On the other hand, the operating lever 26 is substantially in the shape of the Japanese character " " as seen in side view, such that the two sides thereof form an acute angle β, which is less than 90 degrees, one side forming a bar-like attaching bracket 38 of quadrilateral cross-section which is adapted to be inserted in the lever support fork 37 of the attaching bracket 25, whereupon it is assembled to the attaching bracket 25 by a horizontal pivot pin 39 extending through the lower portion thereof so that it can be raised and lowered. And the rotation angle range thereof (the degree of opening of the throttle valve) can be adjusted in advance by said adjusting bolt 35.
Further, the other side of the operating lever 26 forms a bar-like hand rest 40 overhanging the grip cover 20 on the handle bar 19, the cross section thereof being gradually tapered and changing from quadrilateral to circle as the rear end is reached, as shown in FIG. 17. And the front end is in the form of a relatively large sphere serving as a slippage preventing portion 41 for the hand.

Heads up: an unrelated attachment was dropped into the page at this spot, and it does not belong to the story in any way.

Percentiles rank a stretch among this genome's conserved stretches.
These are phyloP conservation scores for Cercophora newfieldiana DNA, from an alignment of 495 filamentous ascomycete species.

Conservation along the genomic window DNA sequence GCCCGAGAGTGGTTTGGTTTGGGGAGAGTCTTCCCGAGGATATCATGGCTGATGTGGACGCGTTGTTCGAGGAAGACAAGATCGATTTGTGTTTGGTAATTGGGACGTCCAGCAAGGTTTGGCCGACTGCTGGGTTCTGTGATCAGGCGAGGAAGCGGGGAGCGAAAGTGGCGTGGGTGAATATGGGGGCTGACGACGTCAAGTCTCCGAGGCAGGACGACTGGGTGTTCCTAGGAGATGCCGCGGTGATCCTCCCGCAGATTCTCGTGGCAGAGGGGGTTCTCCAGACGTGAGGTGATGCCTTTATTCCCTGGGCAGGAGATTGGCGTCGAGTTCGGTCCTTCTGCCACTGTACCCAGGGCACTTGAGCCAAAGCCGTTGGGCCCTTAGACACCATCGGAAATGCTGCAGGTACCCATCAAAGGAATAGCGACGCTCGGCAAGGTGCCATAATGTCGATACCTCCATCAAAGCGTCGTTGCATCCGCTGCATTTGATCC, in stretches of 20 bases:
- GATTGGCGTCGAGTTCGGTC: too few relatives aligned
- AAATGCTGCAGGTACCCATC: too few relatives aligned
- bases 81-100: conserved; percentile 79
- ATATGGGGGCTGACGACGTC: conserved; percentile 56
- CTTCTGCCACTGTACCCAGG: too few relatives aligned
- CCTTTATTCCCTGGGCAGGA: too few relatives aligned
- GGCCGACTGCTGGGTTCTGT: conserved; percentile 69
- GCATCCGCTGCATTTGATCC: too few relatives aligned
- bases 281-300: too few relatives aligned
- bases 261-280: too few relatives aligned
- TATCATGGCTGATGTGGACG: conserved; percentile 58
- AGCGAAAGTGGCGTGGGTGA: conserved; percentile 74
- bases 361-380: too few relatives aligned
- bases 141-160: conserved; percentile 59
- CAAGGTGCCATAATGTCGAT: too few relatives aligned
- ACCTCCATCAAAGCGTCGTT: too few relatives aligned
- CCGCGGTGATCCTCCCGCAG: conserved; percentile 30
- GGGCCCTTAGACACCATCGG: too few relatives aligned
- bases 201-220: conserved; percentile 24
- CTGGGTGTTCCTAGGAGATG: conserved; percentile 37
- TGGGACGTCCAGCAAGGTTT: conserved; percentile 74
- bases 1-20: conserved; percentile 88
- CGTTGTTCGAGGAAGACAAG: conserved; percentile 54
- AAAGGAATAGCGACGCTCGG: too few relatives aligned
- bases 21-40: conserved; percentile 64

The numeral 42 denotes a locking block receiving hole formed in the bent boundary between the attaching leg 38 and the hand rest 40, communicating with a cable insertion notch 43 formed in the upper surface area and with a rotation relieving notch 44 formed in the front surface area. The character C denotes a throttle cable which, as is clear from FIG. 18, has a locking block 45 fastened to one end thereof, said locking block being received in said receiving hole 42 in said operating lever 26 so that it will not fall off, the other end being, of course, connected to the throttle valve (not shown) of the carburetor for the engine 13 mounted in the boat A.